The erasure of Tibet, the Kalassmai language and Japanese onomatopoeia
In the ruins of the ancient capital of the Hittites, Hattusa (now Boğazköy) in Turkey, approximately 30,000 documents on clay tablets, complete and composed of fragments, were found. Scientists found, among others, traces of a previously unknown Middle Eastern language that was lost for 3,000 years. It is the Kalasmai language – according to archaeologists, it was spoken by people from the area called Kalasma in the Hittite Empire. In addition to the official Hittite language, government scribes also used the minority languages of the Luwians, Palaians, and Hattians of Anatolia and the Hurrians of Syria and Mesopotamia. The Hittite language is the oldest attested Indo-European language.
In official English-language references, the Chinese government is gradually abandoning the name “Tibet” in favour of the region’s Chinese name, “Xizang.” According to experts, it is in line with China’s policy of erasing Tibetan culture. Tibetan children are placed in boarding schools where the curriculum is based almost entirely on Mandarin, and the learning is based on the culture and experiences of China’s Han ethnic majority.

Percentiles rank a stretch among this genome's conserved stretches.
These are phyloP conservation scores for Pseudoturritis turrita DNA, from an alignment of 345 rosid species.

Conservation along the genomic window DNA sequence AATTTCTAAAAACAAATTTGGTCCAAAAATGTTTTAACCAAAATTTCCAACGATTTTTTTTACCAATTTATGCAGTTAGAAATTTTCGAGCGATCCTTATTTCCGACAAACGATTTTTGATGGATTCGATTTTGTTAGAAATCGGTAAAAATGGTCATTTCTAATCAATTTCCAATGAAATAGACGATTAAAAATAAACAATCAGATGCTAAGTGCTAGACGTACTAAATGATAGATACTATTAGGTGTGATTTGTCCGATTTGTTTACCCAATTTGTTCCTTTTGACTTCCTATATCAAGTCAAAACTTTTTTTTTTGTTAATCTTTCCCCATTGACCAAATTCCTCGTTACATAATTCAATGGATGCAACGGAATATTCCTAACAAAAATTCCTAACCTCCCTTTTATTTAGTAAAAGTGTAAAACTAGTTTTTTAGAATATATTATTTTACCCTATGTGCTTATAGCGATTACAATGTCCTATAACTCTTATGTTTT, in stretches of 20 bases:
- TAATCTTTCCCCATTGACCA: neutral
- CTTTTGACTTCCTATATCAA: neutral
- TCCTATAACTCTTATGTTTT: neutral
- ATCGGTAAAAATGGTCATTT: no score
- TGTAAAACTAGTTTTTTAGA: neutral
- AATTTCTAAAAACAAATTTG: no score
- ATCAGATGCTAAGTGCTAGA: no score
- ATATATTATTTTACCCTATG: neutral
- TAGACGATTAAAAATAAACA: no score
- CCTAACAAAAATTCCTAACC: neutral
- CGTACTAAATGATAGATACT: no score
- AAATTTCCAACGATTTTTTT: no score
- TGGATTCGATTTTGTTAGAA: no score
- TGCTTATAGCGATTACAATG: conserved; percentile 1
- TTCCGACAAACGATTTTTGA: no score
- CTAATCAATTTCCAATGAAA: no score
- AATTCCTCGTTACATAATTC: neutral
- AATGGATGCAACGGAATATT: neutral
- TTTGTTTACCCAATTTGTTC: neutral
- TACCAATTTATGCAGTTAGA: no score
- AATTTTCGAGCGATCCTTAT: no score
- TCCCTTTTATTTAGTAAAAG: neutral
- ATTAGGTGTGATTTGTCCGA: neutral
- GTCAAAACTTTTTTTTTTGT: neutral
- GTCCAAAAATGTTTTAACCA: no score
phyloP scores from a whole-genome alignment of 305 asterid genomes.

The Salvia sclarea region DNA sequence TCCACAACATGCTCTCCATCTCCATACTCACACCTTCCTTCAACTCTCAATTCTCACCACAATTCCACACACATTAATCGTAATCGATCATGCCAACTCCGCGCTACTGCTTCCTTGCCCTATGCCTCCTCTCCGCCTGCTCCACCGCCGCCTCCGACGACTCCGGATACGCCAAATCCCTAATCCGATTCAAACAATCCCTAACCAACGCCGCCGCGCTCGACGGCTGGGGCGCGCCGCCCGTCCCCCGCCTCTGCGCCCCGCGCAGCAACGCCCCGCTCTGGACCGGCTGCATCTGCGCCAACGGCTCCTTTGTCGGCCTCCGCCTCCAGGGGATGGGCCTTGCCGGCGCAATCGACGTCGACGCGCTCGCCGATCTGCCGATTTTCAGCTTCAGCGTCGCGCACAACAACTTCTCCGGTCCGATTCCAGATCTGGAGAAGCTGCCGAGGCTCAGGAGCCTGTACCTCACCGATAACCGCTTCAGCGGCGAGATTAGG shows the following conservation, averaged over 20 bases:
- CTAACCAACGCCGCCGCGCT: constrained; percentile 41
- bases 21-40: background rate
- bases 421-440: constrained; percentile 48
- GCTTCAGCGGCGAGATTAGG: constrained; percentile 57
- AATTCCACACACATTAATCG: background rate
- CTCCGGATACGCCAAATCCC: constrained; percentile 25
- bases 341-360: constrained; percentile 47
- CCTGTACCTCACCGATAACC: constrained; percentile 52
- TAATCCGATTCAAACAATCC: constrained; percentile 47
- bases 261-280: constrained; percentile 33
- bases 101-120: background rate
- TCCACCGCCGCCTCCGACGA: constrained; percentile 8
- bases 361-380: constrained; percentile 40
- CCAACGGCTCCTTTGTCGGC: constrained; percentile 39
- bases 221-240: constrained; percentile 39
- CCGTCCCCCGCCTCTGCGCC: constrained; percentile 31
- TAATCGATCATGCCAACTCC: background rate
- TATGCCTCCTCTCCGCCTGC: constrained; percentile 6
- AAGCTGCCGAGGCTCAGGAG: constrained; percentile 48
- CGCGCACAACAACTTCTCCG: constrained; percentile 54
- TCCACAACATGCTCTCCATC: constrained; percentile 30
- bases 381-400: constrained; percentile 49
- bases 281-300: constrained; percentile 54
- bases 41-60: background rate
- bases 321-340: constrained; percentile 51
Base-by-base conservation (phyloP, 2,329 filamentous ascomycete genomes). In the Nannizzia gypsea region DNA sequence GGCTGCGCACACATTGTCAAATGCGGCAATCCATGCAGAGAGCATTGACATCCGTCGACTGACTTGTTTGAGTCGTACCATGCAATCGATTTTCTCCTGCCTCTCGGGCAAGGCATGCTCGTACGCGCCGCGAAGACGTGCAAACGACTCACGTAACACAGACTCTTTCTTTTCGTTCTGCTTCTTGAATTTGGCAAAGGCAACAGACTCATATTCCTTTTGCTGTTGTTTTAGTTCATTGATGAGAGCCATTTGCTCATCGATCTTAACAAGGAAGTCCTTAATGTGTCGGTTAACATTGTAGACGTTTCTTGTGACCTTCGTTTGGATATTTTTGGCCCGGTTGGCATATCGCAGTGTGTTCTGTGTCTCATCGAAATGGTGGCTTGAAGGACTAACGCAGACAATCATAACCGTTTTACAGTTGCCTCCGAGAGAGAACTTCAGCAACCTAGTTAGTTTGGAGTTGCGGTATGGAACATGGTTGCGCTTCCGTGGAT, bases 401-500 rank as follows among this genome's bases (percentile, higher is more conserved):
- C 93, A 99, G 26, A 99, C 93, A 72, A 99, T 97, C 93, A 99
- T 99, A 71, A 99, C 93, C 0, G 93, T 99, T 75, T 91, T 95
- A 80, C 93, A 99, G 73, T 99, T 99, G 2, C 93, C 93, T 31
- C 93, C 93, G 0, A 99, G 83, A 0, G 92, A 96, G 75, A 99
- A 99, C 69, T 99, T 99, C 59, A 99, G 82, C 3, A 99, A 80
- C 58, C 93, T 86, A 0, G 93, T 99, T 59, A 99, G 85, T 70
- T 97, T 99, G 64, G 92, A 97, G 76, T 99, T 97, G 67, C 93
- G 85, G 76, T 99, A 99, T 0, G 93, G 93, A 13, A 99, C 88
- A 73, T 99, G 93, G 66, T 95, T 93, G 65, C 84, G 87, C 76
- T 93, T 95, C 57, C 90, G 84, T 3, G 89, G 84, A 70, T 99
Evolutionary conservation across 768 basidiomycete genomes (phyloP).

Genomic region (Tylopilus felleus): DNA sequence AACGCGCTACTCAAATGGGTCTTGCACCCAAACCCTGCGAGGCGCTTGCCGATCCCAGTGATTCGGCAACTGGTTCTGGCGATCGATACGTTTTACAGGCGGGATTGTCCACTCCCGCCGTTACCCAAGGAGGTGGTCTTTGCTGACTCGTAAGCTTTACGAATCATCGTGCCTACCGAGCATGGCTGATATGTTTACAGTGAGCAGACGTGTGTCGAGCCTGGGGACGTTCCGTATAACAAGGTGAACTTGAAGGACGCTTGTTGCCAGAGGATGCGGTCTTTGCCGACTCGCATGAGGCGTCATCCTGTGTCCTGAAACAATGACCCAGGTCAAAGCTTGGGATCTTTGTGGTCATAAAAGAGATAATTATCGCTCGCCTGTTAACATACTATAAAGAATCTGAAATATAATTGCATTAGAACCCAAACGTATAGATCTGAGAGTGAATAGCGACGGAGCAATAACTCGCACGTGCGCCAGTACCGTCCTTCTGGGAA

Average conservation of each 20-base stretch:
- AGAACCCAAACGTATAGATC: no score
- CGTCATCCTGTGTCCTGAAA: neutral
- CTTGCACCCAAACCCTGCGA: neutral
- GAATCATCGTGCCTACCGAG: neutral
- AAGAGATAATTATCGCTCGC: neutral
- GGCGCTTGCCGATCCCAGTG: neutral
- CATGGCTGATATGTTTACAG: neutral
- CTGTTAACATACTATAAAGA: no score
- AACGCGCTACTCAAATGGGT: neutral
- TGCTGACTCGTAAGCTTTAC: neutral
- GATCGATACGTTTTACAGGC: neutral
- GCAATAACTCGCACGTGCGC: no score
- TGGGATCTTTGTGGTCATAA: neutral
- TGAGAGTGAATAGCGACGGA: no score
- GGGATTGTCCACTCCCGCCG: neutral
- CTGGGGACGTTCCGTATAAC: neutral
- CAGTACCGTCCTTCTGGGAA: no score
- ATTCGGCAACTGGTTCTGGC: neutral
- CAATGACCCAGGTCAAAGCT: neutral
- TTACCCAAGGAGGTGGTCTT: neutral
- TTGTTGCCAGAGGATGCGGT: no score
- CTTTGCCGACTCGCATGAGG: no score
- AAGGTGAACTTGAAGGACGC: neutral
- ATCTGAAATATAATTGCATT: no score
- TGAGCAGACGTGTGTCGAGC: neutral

To help visitors navigate the onomatopoeic-rich Japanese language, volunteers from Mie Prefecture on the island of Honshu have developed a guide to commonly used onomatopoeic words. The book contains terms that can be used in everyday situations, such as visiting a doctor. You may then hear about a throbbing ankle (zuki zuki), a throbbing headache (gan gan), an insect bite (piri piri) or a scratchy throat (muzu muzu).